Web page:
Posts by :
While most people that file for bankruptcy, do so in response to some kind of financial emergency such as aggressive collection efforts from lenders or foreclosure on their homes or real estate investments, there are generally little known advantages to borrowers within the bankruptcy code that could mean a large difference to the equity they hold in their property. According to Gideon Gratsiani, a South Florida, foreclosure and bankruptcy expert, one of these tools is the “cram down”. By utilizing the bankruptcy code, a debtor who has filed a chapter 13 or chapter 11 bankruptcy with non-homestead real estate or vehicles purchased prior to 910 days before filing for bankruptcy, can obtain a court order cramming a lien on the property or vehicle down, so that its secured only up to the actual value of the property. Once the court makes its ruling on the value, the debtor can pay off the new lower balance on its loan throughout the life of the reorganization plan, usually 3 or 5 years. The amount of the original loan that was erased from the security interest on the property becomes unsecured and discharged after the bankruptcy is complete. While this course of action is most commonly employed on vehicles, if a Debtor can afford to pay off the value of their investment real estate through however long the bankruptcy lasts, they will end the bankruptcy owning the property free and clear of the lien.
While most people that file for bankruptcy, do so in response to some kind of financial emergency such as aggressive collection efforts from lenders or foreclosure on their homes or real estate investments, there are generally little known advantages to borrowers within the bankruptcy code that could mean a large difference to the equity they hold in their property. According to Gideon Gratsiani, a South Florida, foreclosure and bankruptcy expert, one of these tools is the “strip off”. The code allows a home owner who has a second mortgage on their homestead to strip off that second mortgage if the first mortgage or other superior lien holders take up all the equity. An experienced attorney can move the bankruptcy court to make an official ruling on the value of a property and by showing that the second mortgage is not secured by any property value after the higher liens, the second mortgage loses its secured status and becomes an unsecured debt, discharged after completion of the bankruptcy. Doing this in a bankruptcy case at the very least involves putting forth the facts about the property and the liens and serving it in compliance with the very strict rules for notifying banks about actions concerning their loans.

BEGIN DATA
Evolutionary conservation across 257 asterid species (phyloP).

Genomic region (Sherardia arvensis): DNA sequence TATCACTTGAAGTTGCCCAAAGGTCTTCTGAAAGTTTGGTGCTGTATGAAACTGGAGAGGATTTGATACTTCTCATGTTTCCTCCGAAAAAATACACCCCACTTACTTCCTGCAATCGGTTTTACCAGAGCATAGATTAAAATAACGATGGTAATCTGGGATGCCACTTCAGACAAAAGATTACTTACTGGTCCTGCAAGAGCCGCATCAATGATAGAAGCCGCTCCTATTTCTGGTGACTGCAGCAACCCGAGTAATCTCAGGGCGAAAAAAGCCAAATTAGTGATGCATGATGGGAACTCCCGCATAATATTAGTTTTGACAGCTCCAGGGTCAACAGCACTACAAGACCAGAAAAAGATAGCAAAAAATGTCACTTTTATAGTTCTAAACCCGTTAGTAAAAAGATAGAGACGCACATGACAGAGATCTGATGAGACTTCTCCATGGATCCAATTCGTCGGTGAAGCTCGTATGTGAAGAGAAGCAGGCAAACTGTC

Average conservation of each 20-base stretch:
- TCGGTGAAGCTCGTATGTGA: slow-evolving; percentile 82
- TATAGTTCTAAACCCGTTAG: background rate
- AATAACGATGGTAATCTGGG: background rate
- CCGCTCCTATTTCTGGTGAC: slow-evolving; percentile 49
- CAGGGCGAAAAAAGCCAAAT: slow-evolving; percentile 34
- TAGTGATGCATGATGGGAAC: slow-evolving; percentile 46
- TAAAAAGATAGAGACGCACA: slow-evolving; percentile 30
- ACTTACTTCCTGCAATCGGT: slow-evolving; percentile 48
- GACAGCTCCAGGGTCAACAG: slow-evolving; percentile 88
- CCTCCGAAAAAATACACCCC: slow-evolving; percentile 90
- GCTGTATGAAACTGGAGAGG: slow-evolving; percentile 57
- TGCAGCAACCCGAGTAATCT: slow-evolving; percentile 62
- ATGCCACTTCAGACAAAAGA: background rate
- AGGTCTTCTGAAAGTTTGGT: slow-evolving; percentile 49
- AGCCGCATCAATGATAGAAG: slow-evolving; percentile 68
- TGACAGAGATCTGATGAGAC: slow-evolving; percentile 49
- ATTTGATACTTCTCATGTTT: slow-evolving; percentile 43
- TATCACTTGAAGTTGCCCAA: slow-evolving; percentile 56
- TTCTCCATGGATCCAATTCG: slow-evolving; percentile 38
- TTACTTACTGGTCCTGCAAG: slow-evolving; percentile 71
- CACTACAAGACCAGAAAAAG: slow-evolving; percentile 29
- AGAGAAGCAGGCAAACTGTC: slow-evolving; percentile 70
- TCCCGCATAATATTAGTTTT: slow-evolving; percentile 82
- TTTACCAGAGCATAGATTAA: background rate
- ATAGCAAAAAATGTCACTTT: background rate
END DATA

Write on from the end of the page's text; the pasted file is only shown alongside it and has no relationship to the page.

While it is common for second mortgage holders to not bother to defend the security of their loan, if they do force the matter to trial in the bankruptcy court, a property owner’s attorney must have the skills necessary to conduct a winning argument concerning the value of the property.
To most residents of South Florida, two words that indicate an oncoming financial nightmare are bankruptcy and foreclosure. Homeowners here, where a national spotlight is constantly displaying South Florida as the epicenter of the fiscal health of the country, especially when it comes to real estate, the word foreclosure is the financial equivalent of the death penalty. Bankruptcy too is most often considered a thing to avoid at all costs, even when that cost is the removal of a person from the home they have put years of effort and money into. But, in many cases, foreclosure and bankruptcy can provide an opportunity to homeowners and investors who are familiar with the foreclosure and bankruptcy process and laws to protect their homes or discover real estate investments not available outside of the world of bankruptcy.
The average homeowner who believes that a foreclosure will soon be forced upon them by the bank can benefit greatly from understanding how bankruptcy can stop the foreclosure process in its tracks, giving them time to either work out with the bank a plan to become current with their mortgage or to sell the property at terms much better than without the protection of the bankruptcy code. While the foreclosure action is frozen in court, by virtue of the automatic stay of any actions against the homeowner or their property provided by the Bankruptcy Code of the United States, homeowners get the breathing room necessary to establish a communication with their creditors to come up with terms that include staying in their property and negotiating a lower monthly payment. Even if keeping the property is not an option, any deficiency created by the foreclosure sale, when the property is sold for less than the remaining balance on the mortgage, is discharged like any other debt through the bankruptcy, meaning the homeowner won’t be on the hook for hundred of thousands of dollars.
Bankruptcy also provides a benefit to those not in financial distress and looking to invest in real estate. Bankruptcy trustees try to find buyers for properties under their control every day and here too the bankruptcy code provides ample benefits not generally available without the Bankruptcy Code’s terms. Bankruptcy Trustees can sell residential and commercial real estate free and clear of existing liens and their huge caseload means they are usually more than happy when they find a buyer interested in one of their properties.
I have worked in the real estate market for decades, specifically within the world of bankruptcy auctions and foreclosures auctions and I highly recommend to all homeowners to hire a bankruptcy attorney or a foreclosure defense attorney in their area to utilize their rights within the law on how to make a confusing process work out for their best interests